In 1995 SUPERFLEX, they write, “was invited to participate in a painting exhibition (Painting after Painting), although they had never shown any interest in this medium. Fascinated with the International Klein Blue (IKB) they worked with several specialists in painting methods. No one knew how to copy Klein’s method of fixing the pigment to the surface of the painting, so SUPERFLEX went ahead with their own attempt, resulting in an orange painting entitled SUPERFLEX on Canvas.”
Which is relevant because the vaunted patent Klein was awarded for IKB related not to the color, or the pigment itself, but to the binding of the medium to the pigment. [Also it was not really a patent, so much as a registration, and it never had any applicability outside France. What matters now is trademark, and the Klein estate’ll getcha.]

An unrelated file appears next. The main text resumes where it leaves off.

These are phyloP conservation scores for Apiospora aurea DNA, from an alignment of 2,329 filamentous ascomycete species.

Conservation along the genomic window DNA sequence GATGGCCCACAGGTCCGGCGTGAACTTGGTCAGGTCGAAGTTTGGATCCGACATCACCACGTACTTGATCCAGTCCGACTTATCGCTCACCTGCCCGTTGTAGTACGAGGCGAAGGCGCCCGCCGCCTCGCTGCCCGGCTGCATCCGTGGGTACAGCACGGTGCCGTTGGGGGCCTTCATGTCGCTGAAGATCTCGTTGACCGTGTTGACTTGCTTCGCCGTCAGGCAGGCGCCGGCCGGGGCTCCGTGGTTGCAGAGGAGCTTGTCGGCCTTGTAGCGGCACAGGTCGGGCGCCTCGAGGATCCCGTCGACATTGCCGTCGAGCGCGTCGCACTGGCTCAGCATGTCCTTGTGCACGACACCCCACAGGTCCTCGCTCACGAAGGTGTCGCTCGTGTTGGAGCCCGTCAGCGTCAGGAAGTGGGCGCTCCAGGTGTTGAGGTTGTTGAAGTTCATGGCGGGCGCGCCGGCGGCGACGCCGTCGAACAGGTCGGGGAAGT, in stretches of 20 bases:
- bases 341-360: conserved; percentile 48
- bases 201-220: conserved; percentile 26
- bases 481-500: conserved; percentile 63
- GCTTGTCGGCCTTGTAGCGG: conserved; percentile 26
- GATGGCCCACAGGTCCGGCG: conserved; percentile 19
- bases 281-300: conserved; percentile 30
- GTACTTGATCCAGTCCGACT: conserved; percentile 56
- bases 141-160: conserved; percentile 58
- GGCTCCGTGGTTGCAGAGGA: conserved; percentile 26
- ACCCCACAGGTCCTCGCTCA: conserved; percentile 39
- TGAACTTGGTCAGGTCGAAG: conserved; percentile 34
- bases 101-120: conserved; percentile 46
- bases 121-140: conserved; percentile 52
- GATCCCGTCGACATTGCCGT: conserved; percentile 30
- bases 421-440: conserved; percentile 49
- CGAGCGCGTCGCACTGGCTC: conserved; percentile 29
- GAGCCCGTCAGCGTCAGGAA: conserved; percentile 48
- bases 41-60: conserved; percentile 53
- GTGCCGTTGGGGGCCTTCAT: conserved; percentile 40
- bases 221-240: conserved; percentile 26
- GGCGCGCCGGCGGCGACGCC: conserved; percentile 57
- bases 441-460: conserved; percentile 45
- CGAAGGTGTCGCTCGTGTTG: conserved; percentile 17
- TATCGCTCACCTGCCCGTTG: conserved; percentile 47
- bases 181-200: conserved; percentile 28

The polyvinyl acetate that paint store chemist Edouard Adam paired with Ultramarine Blue pigment to create IKB is called Rhodopas M60A, and is sold by Adam Montmartre, the family’s fourth-generation paint shop, as Médium Adam 25.
All of which SUPERFLEX probably figured out by 2013, because that’s the date on the SUPERFLEX on Canvas, now happily available in an edition of 3, in “Whatever Works,” their career-spanning show at 1301PE, their longtime Los Angeles gallery.
I heartily support their sustained or renewed interest in the medium.